Twenty years ago, health policy wonks shared a novel idea: could we make healthcare better if we put the patient at the center of care? Initial studies in person-centered care yielded intuitive yet surprising findings: if you ask people what they need and then listen, their health improves. A holistic approach, recognizing that people and medical providers can work together on shared goals, was good medicine. And 20 years later, patient-centered models of care have yielded better, higher quality healthcare at a lower cost to healthcare systems.
These innovations are not perfect — and they weren’t entirely new when policymakers started to enshrine them into laws such as the Patient Protection and Affordable Care Act of 2010 and the American Recovery and Reinvestment Act of 2009. As former CMS Administrator Don Berwick described in a Health Affairs op-ed, person-centered care can involve “radical, unfamiliar, and disruptive shifts in control and power, out of the hands of those who give care and into the hands of those who receive it.”
The push for those who receive care to be better heard has roots in patient-advocacy movements. You might pin the start in 1969 when activist Mary Lasker placed ads in the Washington Post and the New York Times: “Mr. Nixon: You can cure cancer.” Her voice and those like her spurred the President to launch the “War on Cancer” and groundbreaking legislation in 1971 to form the National Cancer Institute.
Disability advocates might look to the 1980s and 90s for more examples of how the individual’s voice transformed an industry. HIV activists, working through groups such as ACT UP (the AIDS Coalition to Unleash Power), moved the course of the FDA, the CDC, and global health organizations. Advocates for accessibility made their voices heard through the passage of the Americans with Disabilities Act and its corresponding legislation in the early 1990s. Grassroots advocacy planted the seeds that sprouted into the movement we now call “person- and family-centered care.”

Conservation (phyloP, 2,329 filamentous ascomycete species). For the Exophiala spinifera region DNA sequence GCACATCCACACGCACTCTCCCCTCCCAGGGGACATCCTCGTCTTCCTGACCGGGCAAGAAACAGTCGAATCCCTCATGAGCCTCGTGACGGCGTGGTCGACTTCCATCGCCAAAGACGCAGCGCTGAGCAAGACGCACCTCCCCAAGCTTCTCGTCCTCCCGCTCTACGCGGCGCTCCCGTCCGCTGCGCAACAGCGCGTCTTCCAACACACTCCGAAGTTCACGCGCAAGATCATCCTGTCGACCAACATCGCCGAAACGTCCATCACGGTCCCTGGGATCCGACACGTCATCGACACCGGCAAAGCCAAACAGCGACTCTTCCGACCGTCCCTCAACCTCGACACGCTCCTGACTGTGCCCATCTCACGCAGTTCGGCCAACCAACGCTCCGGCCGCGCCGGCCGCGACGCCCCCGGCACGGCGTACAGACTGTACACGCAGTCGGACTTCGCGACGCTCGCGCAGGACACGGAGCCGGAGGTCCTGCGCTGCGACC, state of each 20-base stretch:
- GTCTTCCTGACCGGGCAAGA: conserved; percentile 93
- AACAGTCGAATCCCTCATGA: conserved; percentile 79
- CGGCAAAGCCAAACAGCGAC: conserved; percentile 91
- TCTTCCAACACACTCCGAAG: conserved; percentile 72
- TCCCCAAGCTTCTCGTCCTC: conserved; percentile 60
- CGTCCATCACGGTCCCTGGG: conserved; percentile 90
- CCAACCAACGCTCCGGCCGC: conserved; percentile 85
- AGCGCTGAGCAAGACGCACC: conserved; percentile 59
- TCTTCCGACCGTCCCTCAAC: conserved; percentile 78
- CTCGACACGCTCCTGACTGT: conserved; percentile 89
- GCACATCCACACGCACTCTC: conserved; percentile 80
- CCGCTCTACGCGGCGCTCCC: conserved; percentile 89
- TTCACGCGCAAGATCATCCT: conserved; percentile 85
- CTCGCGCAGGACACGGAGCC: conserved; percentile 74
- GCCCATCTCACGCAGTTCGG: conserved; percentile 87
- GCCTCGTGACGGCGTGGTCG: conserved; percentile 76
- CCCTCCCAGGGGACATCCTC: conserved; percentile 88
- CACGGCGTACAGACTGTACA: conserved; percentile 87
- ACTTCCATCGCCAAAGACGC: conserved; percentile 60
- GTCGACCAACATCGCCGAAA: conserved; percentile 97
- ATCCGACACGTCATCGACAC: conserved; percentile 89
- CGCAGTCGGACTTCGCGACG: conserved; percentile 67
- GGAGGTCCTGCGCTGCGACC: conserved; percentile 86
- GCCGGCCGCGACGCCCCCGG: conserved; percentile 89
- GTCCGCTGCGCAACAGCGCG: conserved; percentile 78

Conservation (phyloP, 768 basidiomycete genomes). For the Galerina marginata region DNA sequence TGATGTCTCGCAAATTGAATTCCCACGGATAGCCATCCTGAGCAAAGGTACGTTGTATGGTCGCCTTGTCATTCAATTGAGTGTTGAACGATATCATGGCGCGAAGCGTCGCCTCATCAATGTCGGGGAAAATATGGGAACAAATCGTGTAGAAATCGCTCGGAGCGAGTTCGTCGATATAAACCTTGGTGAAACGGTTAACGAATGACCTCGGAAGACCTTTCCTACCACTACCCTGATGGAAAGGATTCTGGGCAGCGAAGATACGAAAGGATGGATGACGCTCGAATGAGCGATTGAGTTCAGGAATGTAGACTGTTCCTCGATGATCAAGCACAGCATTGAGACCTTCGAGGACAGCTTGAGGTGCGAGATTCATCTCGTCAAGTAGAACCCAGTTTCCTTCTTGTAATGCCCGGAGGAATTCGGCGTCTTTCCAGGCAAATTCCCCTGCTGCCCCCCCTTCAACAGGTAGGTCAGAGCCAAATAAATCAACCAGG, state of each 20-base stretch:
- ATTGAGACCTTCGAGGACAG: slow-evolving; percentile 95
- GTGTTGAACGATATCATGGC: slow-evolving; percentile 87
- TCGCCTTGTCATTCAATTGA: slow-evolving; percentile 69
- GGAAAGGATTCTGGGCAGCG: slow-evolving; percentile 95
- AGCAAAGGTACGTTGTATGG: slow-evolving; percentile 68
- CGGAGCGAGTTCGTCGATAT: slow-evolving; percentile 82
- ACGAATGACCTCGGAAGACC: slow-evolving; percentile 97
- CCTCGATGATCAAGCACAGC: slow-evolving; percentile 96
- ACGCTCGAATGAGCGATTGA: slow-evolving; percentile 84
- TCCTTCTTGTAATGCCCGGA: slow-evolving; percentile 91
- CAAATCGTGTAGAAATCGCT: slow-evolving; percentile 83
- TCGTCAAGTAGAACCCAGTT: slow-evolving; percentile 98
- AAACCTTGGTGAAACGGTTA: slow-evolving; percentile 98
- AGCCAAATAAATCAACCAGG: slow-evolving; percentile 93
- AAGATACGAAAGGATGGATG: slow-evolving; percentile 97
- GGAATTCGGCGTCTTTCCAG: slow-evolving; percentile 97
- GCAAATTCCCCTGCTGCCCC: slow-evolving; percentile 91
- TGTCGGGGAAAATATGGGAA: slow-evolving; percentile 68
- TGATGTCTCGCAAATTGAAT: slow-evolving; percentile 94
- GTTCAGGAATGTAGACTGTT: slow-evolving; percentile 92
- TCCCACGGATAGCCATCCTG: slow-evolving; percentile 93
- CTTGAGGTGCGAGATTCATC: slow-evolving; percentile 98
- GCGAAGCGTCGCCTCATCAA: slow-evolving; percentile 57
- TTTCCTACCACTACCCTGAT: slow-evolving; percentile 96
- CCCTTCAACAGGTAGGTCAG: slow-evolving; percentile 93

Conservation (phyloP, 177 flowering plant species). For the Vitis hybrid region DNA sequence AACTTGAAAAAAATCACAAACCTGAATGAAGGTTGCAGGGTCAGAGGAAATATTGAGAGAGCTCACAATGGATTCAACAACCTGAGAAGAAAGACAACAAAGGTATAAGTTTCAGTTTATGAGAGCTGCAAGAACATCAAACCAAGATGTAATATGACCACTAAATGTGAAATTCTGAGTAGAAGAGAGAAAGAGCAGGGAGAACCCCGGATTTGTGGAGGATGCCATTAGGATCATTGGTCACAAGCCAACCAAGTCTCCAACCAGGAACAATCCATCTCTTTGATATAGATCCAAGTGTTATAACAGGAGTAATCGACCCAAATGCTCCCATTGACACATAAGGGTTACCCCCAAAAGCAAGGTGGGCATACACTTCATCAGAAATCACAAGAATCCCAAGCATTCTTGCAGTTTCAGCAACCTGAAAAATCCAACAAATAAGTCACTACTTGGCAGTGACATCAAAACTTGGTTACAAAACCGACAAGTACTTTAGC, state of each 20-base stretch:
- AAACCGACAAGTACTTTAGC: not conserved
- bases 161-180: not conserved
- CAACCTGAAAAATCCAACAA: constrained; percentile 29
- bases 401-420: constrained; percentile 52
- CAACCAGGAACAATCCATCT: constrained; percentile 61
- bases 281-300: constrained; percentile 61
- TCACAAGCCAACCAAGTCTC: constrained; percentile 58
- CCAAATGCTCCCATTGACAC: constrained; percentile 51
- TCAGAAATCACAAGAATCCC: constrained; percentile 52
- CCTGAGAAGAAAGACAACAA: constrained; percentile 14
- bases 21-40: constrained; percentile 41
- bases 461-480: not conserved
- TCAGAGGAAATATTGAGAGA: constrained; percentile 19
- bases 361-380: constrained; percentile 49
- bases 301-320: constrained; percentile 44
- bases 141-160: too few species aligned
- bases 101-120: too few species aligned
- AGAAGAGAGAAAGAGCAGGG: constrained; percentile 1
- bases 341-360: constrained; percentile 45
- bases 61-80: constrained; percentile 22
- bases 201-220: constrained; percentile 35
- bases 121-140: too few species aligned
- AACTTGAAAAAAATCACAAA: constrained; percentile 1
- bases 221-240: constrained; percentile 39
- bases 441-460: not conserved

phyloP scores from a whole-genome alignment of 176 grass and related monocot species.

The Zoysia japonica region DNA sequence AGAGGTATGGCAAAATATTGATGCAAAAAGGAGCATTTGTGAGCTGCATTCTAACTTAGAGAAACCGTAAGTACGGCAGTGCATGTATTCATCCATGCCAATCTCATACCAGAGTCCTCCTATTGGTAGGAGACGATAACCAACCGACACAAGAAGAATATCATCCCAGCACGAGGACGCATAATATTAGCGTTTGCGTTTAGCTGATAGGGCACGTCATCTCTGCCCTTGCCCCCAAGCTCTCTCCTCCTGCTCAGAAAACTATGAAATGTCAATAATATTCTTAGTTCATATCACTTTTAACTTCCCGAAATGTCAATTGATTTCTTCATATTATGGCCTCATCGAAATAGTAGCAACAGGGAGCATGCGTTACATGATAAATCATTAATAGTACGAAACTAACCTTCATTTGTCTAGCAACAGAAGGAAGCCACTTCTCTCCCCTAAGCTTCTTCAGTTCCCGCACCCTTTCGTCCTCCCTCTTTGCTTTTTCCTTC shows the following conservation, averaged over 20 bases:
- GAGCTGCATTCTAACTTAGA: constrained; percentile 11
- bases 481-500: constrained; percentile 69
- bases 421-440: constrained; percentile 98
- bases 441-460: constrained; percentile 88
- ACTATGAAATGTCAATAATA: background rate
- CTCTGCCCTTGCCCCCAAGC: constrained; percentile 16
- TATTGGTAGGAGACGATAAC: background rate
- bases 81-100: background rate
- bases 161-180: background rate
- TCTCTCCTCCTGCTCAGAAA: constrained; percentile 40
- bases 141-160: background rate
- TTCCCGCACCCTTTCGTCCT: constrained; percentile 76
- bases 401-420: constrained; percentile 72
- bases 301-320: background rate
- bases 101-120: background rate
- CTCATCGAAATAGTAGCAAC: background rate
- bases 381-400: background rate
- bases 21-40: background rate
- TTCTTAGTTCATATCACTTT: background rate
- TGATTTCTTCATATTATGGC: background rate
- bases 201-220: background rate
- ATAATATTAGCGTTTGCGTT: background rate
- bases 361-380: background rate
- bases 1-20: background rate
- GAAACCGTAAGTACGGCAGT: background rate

Are we facing a similar paradigm shift in the practice of law? Movements like #FreeBritney, borne from public interest in complex legal structures such as guardianship, share some common threads. Legal innovators like Avvo have created directories of lawyers much more expansive than your state bar directory, including a five-star review system like Uber or Yelp. Some health systems may even plan to skip the attorney altogether — addressing advance care planning through the lens of social and behavioral health issues.
How we meet this challenge will define the role that NAELA plays as America continues to age. Perhaps more than other legal association, NAELA’s foundation in the Aspirational Standards mirrors the innovative call of physicians and policymakers at the turn of the century.
Better business in elder law means holistic models of legal service delivery. Our standards pave the way for this model of legal service delivery. Elder and special needs law attorneys should consider the “extra-legal context” in which problems exist and must be solved, considering what non-legal services might accomplish the goals of representation and how family caregivers and others can support the client’s needs. NAELA attorneys manage conflict by looking for harmony between what a client needs and wants and what is possible through legal tools.
NAELA members have an opportunity to be on the cutting edge of legal practice as our society ages. Where others might stay with the “Blockbuster” way of delivering legal services, we’re already the Netflix. The next big question is where we go from here.